The air of disbelief among attendees of Built With Biology (formerly SynBioBeta) this year was tangible. For many of us this wasn’t just about attending a conference in person after almost three years – for some this was their first international trip since the before-times. As John Cumbers put it, “you can sense the oxytocin in the room”. While SynBioBeta 2020 was certainly a good example of how to do a virtual conference well, the real thing was very different. Not least because Cumbers was only, in fact, attending as the founder – not the CEO. Frank Tate took over the position in 2020, and personifies the change of direction that this organisation is taking. Is synthetic biology really any different from music? Can you differentiate a hit song and an award-winning Nature paper?
Prior to the official start date, a group of attendees visited Neri Oxman’s exhibition “Nature x Humanity” at SFMOMA, a minimalist display of the plant and animal worlds combined with architecture, interior design and fashion. As you enter the room, a moth wing-like structure towers above you. An older, slightly decomposed version of the same structure is seen peeling off itself outside. The benefits of biodegradable buildings are less certain to me as the skeleton is still made out of metal – but the concept leaves room for speculation. Imagine a music festival where your tent would turn into fertiliser for next season’s grass…
Neri Oxman is a perfect example of the results of collaborating between disciplines, using biology as a tool. Having trained as a doctor and an architect after serving time in the Israeli air-force, Oxman is now a professor at MIT Media Lab, with a research group titled Mediated Matter. Described as “collaborating with nature’s construction workers”, Oxman demonstrates how you can retrieve silk from living silkworms, or use E.coli to form complex 3D structures out of photopolymers. Bacteria-driven manufacturing is a new one for me to observe, and the structures showcased in the museum bore similarities to the highly-folded texture of the large intestine and other large surface area organs. Regulation of innocuous bacteria such as these for medical device manufacture might not be as difficult as it initially sounds, and this type of texture is desirable in many areas of device design.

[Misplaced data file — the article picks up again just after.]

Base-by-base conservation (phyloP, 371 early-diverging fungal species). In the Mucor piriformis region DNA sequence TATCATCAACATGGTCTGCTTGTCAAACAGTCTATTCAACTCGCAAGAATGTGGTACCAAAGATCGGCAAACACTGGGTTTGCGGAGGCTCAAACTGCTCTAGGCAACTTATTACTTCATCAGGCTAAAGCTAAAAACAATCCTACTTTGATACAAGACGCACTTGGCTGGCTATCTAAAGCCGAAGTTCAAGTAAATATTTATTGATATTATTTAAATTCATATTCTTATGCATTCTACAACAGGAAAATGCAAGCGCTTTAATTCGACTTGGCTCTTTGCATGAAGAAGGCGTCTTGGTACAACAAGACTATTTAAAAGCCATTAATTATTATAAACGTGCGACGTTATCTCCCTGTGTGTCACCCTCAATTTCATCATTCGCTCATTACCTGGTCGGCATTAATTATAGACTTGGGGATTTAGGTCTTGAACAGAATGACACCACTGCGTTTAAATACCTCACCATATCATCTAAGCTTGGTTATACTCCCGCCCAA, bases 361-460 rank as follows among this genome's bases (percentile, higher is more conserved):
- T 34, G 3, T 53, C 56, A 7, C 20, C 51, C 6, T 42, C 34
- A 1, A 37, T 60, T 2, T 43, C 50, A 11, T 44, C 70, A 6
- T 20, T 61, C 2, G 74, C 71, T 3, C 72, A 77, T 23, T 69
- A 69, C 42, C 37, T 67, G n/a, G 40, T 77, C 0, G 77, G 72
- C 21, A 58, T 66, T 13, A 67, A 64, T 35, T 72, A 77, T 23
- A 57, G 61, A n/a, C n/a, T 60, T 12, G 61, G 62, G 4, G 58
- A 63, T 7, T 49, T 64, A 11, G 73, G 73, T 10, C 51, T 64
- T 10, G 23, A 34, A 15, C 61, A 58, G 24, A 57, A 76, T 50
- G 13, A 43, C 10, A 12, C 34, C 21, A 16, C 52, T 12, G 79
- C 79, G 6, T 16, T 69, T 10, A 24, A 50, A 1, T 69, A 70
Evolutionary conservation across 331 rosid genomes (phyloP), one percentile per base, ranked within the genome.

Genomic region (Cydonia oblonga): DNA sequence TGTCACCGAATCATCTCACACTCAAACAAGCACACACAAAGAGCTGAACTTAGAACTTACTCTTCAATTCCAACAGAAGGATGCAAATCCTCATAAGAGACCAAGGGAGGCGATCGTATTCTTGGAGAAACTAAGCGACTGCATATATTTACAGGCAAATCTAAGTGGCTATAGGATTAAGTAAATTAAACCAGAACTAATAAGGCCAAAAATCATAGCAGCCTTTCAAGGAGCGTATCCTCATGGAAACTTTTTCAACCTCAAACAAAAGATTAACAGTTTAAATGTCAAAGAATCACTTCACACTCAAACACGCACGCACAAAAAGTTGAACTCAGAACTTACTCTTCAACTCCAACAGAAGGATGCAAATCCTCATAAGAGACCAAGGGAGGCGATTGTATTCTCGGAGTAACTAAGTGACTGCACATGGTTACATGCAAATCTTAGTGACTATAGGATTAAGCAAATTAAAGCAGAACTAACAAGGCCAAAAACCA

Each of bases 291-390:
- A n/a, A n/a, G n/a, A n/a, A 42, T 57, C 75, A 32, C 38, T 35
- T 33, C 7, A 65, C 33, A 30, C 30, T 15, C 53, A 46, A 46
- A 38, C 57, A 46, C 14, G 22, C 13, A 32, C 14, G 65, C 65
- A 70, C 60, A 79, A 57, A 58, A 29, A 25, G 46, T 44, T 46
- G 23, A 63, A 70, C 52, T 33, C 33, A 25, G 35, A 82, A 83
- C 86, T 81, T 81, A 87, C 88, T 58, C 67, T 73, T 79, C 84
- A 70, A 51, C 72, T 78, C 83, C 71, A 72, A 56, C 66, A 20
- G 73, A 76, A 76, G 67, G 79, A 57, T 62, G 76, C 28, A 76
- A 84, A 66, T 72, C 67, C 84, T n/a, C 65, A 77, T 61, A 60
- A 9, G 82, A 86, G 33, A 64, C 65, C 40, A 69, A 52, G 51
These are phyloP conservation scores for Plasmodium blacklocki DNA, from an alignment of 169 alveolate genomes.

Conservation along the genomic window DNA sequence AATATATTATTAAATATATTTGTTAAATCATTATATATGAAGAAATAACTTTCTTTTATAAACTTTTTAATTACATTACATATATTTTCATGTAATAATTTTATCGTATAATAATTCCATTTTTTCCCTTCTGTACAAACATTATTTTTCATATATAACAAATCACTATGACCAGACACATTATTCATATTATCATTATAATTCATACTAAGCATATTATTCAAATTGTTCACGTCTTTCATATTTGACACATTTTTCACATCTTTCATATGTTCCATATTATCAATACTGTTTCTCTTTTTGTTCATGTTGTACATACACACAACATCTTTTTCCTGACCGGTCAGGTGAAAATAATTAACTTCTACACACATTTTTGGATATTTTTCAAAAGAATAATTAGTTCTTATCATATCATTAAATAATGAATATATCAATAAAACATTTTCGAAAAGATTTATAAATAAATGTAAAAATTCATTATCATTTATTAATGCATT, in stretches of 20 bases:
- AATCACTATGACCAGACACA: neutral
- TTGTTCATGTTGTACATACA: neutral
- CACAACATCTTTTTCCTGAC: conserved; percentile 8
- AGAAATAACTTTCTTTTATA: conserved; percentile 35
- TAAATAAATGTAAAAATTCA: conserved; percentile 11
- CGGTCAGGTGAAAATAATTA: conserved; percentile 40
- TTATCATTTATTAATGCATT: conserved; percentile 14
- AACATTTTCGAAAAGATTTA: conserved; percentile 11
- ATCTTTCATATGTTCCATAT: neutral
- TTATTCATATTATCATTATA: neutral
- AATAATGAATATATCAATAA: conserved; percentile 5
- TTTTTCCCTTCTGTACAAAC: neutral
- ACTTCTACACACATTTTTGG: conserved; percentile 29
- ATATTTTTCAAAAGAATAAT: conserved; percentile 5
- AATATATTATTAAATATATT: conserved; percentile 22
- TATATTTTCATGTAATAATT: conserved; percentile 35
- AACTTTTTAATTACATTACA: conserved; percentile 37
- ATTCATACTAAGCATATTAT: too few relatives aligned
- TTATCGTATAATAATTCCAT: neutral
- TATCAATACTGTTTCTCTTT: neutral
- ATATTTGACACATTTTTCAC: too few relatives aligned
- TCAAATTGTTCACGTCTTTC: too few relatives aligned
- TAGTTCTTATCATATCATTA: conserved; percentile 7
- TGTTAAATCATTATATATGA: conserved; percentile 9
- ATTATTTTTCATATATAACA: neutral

Biotech enthusiasts with a new energy
After visiting this exhibition, we were fortunate to be given a tour of IndieBio, self-described as “the first VC to put a $2 million biotech lab in [their] office”. Aside from the breathtaking artwork across the wall (inspired by the collaboration of HAX and IndieBio under SOSV), this tour highlighted a meaningful new addition to the BWB 2022 line-up – Race Against The Clock. As we introduced ourselves, I realised some of my fellow attendees were still in high school. Some had travelled from Canada or South America. An unusual demographic for a premium conference run in the Bay Area.
A group of three young women were introduced to Alex Kopelyan, senior director and partner of IndieBio, and expressed how excited they were to meet him and visit the premises after reading the book Decoding the World. This enthusiasm for biotechnology had a new energy with the influx of a younger, fresher generation of scientists and technologists, and this carried on into the remaining days of the conference.
Race Against the Clock, funded by Ginkgo Bioworks and Schmidt Futures allowed 500 people the necessary financial support to travel to BWB and stay in Oakland. Removing this barrier to entry meant that high school, undergraduate and postgraduate students alike, self-employed or otherwise, had the chance to be a part of this three-day biology bonanza. What’s more, these individuals were proactive and passionate – seeking out meetings in order to ask thoughtful questions about the industry and gain advice from successful, seasoned folks they were interested in. It was humbling to be sought out for my knowledge and insights. A brilliant dimension was added to the event through this new group, and I hope this programme continues to grow and thrive. Can you imagine getting to go to SynBioBeta when you were barely out of A-level biology? It would have blown my mind, and I am so happy that this generation will have access to this community from such an early stage.